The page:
An original device that is tiny enough to fit into a contact lens may lead the way for a technique to conduct ultrasounds and other scientific applications. Northwestern University scientists have developed a Micro-Ring Resonator Detector, a tiny, transparent device that can benefit a range of scientific endeavors.
The device can determine the speed of the blood flow and the oxygen metabolic rate at the back of the eye, which could help doctors diagnose well-known and debilitating diseases like macular degeneration and diabetes.
Other uses may also include essential biological studies and clinical diagnosis, from nanoscopic cellular imaging to breast cancer screening. The Micro-ring builds on professor Hao F. Zhang’s work 11 years ago that combined sound and light waves to create images of biological matter.
Zhang has worked for the past three years with a research crew to form the device, which is 60 micrometers in diameter and one micron high.
“We believe that with this technology, optical ultrasound detection methods will play an increasingly important role in photoacoustic imaging for the retina and a number of biomedical applications,” Zhang said in a statement. “We needed a device that had large enough bandwidth for spatial resolution. And it needed to be optically transparent to allow light to go through freely.”
According to the study, photoacoustic imaging frequently uses piezoelectric transducers to sense laser-induced ultrasonic waves.
Still, these characteristically lack acceptable broadband sensitivity at ultrasonic frequency higher than 100 MHz, although their unwieldy size and optical methods of ultrasound detection were developed and revealed their unique applications in PA imaging. Cheng Sun, associate professor of mechanical engineering, described how the size of the device is a game changer:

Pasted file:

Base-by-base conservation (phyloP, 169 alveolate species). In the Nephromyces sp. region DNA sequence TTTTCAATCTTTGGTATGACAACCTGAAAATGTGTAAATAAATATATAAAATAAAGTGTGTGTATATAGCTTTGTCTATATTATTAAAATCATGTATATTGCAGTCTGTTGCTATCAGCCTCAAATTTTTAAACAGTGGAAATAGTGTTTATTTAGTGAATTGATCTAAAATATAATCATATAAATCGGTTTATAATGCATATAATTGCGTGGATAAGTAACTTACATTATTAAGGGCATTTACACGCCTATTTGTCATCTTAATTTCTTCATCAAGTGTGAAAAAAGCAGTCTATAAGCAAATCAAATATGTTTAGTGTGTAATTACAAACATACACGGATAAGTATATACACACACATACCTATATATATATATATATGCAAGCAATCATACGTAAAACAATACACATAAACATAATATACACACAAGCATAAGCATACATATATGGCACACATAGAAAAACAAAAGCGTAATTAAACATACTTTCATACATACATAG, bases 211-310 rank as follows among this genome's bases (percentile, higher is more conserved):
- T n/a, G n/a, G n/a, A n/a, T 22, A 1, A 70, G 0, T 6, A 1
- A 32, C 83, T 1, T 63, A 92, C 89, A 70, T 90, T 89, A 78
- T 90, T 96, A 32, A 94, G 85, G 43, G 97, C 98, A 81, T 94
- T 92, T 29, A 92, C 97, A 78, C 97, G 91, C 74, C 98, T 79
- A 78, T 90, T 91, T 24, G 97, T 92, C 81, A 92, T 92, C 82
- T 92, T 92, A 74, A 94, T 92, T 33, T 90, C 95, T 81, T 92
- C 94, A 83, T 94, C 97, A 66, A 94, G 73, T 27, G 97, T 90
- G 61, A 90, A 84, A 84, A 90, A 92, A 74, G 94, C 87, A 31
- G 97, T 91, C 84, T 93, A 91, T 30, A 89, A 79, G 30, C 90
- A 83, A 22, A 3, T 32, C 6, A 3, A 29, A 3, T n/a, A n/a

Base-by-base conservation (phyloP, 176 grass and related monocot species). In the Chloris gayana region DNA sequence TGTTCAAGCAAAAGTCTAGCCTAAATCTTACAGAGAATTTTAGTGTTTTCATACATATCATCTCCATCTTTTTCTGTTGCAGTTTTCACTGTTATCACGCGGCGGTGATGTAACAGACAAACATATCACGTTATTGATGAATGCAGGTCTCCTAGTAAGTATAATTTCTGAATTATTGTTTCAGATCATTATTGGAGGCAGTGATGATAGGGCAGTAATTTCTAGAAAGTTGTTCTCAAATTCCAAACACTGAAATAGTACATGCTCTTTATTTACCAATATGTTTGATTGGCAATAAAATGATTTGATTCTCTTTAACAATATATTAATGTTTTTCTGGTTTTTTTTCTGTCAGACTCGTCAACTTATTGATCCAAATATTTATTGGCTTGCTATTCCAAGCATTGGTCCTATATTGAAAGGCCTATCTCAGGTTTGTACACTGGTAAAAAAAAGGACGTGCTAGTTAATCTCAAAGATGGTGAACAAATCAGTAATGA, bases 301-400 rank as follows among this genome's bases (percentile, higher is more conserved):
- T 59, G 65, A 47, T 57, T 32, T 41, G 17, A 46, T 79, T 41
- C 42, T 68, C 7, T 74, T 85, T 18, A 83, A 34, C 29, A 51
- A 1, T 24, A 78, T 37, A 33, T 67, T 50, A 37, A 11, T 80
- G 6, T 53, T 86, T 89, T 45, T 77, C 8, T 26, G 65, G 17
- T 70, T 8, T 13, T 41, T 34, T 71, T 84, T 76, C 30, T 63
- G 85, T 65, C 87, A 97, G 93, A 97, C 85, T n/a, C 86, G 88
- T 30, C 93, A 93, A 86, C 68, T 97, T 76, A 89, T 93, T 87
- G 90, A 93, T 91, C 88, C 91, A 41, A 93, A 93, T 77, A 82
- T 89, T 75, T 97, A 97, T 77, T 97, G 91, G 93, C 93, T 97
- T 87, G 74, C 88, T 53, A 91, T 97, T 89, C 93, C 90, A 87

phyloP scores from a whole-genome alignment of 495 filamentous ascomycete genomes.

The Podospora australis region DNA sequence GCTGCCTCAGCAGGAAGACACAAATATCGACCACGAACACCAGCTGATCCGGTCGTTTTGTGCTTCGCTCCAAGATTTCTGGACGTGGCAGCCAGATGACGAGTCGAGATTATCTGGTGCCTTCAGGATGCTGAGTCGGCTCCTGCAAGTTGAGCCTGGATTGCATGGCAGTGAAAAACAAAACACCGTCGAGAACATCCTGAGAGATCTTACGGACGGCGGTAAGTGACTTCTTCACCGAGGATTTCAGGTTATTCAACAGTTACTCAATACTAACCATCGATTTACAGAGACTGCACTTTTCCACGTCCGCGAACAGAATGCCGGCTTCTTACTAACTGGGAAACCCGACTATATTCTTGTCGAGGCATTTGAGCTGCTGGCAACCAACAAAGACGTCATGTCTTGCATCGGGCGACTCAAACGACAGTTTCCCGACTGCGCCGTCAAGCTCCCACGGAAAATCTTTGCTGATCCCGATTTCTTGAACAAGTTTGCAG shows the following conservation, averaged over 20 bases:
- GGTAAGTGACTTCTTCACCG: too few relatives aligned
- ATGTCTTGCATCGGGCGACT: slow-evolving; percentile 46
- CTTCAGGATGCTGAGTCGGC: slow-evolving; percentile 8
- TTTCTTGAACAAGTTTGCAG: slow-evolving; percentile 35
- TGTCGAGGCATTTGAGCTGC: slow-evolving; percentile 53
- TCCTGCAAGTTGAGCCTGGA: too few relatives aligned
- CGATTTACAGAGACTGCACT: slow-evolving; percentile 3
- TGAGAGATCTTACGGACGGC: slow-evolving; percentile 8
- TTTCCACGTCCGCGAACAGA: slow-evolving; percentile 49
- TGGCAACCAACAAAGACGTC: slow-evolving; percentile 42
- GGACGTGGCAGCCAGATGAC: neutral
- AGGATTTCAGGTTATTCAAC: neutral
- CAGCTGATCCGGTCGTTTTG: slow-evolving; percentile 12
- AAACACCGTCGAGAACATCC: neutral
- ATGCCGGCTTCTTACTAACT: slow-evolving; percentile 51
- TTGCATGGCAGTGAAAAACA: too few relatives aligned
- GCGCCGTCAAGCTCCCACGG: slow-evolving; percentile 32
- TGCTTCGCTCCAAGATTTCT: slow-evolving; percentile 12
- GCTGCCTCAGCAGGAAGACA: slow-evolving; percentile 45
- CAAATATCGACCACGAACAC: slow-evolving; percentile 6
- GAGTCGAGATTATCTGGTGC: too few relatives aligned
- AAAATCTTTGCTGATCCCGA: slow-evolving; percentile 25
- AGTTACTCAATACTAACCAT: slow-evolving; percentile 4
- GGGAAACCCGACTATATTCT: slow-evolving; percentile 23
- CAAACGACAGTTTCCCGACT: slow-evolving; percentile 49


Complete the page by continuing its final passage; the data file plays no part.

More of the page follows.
“Ultrasound detection devices of that time were usually bulky, opaque and not sensitive enough,” Sun said in a statement. “And they had limited bandwidth. It could only capture part of it what was happening in the eye.”
The team plans on refining the device with support from Northwestern University, the National Institutes of Health, Argonne National Laboratory and the National Science Foundation. About twelve scientists from numerous fields have also contacted the team about adjusting it for their own work. This includes neuroscientists who have also voiced curiosity in the device as a way of studying drug protection for the cortex during different points of a stroke in a rodent brain.
“Typically, researchers use a pure piece of glass, but this allows for a lot more types of imaging,” Zhang said.
Review the study from Northwestern University.